12 December 2016

Playing with Ruby and Flickr


One of the best things about being a developer is the ability to play with computers, getting them to do cool things that don’t really serve a purpose. Often, the only limit is your imagination and the free time you have. In this vain I looked at getting ruby to download the top photo(s) from flickr and setting them automatically as my MacOS wallpaper. I had fun, so I thought I’d write down my experience.

Downloading the Photos

Flickr have a pretty decent REST API you can use to build client apps and getting hold of an api key is pretty simple and free, but you do need a Yahoo! account. Some bright spark in marketing came up with that, I’m sure ;P.

Ruby is known for its community and the wealth of gems they create. Flickr have an open API and have had it for a while so you can be fairly sure there will be a client gem for it. Lo and behold: flickraw.

The flickraw gem provides a pretty standard object oriented api client object; with methods for each of the flickr API endpoints and a constructor that takes your api key and shared secret.

Now onto what the API actually provides. What I want is a way to get a ‘good’ picture and I want it to change often - I want a ‘Photo of the Day’. Luckily there is a part of the API directly for that, it is called interestingness, what a great name. This is used internally to populate flickr’s explore page, which is actually how I found it.

There is exactly one endpoint under the namespace of interestingness, that is flickr.interestingness.getList. The default behaviour of the endpoint is return to the top 100 ‘interesting’ photos today. This sounds like exactly what I wanted when I started, but with a few more photos than I was expecting, easily changed though.

The code I used took the number of photos to get as a command line argument to the script. I used ARGV but I could easily have used optparse if I wasn’t being so lazy. Hey, I’m just playing around here.

flickr = FlickRaw::Flickr.new("YOUR API KEY", "YOUR SHARED SECRET")

photos = flickr.interestingness.getList(per_page: ARGV[0])

photos.each do |photo|
  photo_url = flickr.photos.getSizes(photo_id: photo.id)[-1].source
  photo_format = photo_url.split('.').last

  photo_file = "~/Photos/Wallpapers/flickr/#{photo.title}#{photo_format}"

  File.open(photo_file, "wb") do |f|
    open(photo_url, "rb") do |ph|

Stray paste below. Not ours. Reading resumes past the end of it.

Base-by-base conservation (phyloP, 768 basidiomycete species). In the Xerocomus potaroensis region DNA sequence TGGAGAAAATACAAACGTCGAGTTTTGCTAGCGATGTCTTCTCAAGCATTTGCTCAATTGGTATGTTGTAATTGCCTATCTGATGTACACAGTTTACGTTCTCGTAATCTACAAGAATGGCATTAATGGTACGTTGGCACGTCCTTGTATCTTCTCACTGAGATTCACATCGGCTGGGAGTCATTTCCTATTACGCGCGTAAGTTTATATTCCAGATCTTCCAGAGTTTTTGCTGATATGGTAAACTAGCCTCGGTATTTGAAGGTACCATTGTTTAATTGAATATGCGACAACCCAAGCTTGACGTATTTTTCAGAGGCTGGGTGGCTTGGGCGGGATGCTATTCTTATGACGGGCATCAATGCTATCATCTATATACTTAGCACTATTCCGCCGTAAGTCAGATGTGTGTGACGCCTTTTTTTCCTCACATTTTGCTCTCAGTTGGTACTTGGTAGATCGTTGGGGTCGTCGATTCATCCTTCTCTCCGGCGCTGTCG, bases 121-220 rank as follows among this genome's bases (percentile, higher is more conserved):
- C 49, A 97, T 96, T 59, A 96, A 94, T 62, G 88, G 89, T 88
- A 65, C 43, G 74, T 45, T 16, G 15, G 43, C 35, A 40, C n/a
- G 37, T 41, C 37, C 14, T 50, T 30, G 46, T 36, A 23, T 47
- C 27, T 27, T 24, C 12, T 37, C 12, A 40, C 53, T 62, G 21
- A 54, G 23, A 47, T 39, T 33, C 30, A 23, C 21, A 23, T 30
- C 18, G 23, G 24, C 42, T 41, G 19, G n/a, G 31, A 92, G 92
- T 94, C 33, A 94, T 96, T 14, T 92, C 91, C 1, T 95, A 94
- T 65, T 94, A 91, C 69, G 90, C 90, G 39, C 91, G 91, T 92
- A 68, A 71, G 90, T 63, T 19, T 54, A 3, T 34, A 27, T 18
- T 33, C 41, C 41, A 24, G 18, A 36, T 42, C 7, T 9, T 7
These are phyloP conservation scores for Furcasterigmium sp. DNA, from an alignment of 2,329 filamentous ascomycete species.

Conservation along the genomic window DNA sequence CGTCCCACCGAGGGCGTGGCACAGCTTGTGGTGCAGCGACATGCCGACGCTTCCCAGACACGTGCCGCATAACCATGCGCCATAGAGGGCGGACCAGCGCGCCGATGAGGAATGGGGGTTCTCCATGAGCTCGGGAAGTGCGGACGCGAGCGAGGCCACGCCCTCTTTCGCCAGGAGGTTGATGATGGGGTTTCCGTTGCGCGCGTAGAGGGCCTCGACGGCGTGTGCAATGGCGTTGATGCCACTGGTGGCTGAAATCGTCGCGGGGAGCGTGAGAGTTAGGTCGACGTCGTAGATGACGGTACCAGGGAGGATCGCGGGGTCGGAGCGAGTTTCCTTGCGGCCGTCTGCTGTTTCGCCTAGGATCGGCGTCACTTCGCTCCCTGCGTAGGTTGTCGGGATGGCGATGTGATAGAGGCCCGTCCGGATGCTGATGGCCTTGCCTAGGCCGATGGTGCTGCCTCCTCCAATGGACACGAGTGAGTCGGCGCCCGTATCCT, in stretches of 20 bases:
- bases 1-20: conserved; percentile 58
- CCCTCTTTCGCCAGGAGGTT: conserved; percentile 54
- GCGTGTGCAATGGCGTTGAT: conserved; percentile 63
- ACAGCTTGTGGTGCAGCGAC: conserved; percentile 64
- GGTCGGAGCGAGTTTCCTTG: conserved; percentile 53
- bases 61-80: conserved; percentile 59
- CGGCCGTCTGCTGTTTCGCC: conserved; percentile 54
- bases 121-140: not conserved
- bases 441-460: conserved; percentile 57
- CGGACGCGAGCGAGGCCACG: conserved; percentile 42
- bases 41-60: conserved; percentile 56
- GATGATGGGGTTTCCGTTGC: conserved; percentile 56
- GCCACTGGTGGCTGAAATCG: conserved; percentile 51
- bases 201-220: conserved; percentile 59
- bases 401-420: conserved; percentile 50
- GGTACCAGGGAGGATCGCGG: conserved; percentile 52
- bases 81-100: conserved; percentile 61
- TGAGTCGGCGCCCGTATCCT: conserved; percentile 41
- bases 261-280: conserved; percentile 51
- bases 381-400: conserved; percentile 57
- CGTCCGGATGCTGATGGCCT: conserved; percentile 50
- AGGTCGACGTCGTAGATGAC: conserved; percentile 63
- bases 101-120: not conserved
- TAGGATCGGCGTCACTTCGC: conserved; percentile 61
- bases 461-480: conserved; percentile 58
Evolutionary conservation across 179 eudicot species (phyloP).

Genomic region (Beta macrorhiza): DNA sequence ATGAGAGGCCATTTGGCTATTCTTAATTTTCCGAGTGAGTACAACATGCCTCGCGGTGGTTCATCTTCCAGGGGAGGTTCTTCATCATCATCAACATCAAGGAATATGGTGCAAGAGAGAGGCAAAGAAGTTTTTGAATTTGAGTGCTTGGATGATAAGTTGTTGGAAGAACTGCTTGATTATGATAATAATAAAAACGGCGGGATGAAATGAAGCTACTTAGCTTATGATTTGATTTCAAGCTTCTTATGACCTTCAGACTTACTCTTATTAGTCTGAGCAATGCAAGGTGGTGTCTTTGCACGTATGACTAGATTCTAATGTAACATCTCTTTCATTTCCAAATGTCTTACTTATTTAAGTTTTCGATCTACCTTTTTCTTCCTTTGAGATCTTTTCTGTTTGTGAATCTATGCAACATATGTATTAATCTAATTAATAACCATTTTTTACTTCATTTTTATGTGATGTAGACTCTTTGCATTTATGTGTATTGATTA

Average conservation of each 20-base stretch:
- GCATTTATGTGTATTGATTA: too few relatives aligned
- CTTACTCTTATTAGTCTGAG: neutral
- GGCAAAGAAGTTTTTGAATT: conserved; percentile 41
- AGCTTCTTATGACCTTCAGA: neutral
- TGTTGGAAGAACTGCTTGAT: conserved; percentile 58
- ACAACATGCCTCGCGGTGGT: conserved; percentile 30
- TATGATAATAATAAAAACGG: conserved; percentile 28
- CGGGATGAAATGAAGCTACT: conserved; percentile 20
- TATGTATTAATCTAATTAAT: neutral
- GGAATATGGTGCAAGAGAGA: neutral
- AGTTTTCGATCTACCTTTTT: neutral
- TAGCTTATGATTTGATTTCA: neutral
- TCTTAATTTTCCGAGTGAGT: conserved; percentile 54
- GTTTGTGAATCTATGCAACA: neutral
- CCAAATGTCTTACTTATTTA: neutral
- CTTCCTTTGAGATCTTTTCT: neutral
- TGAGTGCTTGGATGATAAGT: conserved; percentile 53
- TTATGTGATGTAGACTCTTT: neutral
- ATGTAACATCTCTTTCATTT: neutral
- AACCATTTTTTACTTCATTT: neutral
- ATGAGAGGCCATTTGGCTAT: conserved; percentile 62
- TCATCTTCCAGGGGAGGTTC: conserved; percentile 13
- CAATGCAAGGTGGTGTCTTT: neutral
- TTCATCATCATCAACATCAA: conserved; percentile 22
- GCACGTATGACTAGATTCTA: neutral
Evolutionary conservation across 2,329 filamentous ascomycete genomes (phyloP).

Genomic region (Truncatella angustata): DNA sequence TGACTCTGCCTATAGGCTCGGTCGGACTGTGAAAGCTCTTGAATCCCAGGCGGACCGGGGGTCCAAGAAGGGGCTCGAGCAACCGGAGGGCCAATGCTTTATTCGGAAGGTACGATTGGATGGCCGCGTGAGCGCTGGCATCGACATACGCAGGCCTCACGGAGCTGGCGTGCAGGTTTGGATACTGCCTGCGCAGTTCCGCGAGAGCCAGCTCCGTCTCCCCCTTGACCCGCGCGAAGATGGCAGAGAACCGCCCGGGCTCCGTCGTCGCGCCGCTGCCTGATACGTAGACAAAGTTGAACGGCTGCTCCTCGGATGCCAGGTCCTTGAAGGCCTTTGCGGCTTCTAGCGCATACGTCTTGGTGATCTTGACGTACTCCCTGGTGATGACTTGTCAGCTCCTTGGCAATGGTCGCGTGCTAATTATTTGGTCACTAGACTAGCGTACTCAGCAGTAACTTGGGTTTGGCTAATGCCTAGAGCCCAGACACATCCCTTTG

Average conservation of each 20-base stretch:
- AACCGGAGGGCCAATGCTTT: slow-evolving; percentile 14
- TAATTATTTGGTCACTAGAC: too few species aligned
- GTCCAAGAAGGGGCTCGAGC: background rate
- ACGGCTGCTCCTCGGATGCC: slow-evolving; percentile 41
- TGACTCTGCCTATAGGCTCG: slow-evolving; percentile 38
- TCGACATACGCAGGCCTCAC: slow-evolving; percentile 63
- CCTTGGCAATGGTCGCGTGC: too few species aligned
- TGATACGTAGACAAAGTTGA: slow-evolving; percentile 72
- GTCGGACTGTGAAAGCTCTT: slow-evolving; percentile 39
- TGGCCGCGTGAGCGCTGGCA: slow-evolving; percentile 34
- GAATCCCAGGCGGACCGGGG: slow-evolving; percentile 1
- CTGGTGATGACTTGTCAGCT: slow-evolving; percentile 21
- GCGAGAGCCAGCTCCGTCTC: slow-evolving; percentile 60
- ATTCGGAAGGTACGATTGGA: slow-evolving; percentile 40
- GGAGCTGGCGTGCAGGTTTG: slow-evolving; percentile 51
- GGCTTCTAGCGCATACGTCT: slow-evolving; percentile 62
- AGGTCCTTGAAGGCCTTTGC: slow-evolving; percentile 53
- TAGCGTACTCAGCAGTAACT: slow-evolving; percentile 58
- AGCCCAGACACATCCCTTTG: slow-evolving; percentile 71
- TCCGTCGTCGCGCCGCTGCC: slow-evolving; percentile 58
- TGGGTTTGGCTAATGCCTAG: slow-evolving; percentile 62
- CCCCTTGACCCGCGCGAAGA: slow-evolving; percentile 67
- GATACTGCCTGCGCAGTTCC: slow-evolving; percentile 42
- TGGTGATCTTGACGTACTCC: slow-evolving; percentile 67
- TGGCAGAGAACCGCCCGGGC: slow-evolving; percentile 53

The response for the most interesting photos returns not much more than the photo’s ID and name. Annoying, but understandable. I wanted to download the photo and use it as a wallpaper, so I needed to know the URI for the largest possible copy. There’s an endpoint for that! This is all very familiar and REST-ful, well done flickr and flickraw.

Perhaps the only disappointing this so far is the fact the neither the format nor the file extension for the photo seem to be available in the API. So I’m manually extracting it from the URI, not particularly pretty, but not really that brittle so I’m not too bothered.

Coming from a Java background, I’m always worried when I have to deal with real things in programming. By real things here, I mean dates, times and of course, Files. Eww. Ward Cunningham said that clean code “makes it look like the language was made for the problem” meaning that a programmer should make the code look elegant, even when working with files. So when we work safely with resources in Java, and we make a mess, it is up to us to make that mess be elegant. So I have learnt to hate opening files and writing bytes, but ruby always manages to make it look easy, and that is why I love it.

Actually Setting the Background

So now I’m able to download photos from flickr and save them locally, only thing left is to set my background. I’m running on MacOS, which is largely unix based so this sort of thing should be easy. Unfortunately the window manager and desktop organiser is exactly where MacOS diverges from the unix systems that gave rise to linux.

In fact, MacOS ships with Automator a tool to help with repetitive tasks that would otherwise require the use of the UI. It even includes its own scripting language, AppleScript that you can use to build your own actions. This sounds like what I want and has the ability to change the background for the current space, but for some reason it seems that it cannot work on multiple spaces.

You can directly set the preference by editing the plist, which is pretty easy when using the defaults command.

defaults write com.apple.desktop "Background" "~/Pictures/flickr/image.jpg"

But this requires you to restart the desktop manager (called Dock) for the change to take effect. This approach sucks for a number of reasons such as minimising all my open applications. It also seemed at bit flaky for reasons I could not understand.

Even when this was working, it was only setting a single photo as the current background. One of the features I like about MacOS is how easy it is to get rotating backgrounds. This works in the UI by choosing a folder, so maybe I could skip all the barely supported MacOS automation and just fill a pre-chosen folder with my images and let the system rotate them.

Turns out this works out of the box, it even includes newly added pictures in the rotation without the need for restarting anything, so my script can be run as a cron job without effecting me. I wondering why I spent an hour looking at AppleScript documentation and forums now.

That’s All Folks!

So I had some fun today. Ruby is a wonderful language to use for all sorts of things, but especially excels in making little scripts for your own pleasure. You can find the source in this gist. I’ll probably clean it up from what I wrote earlier.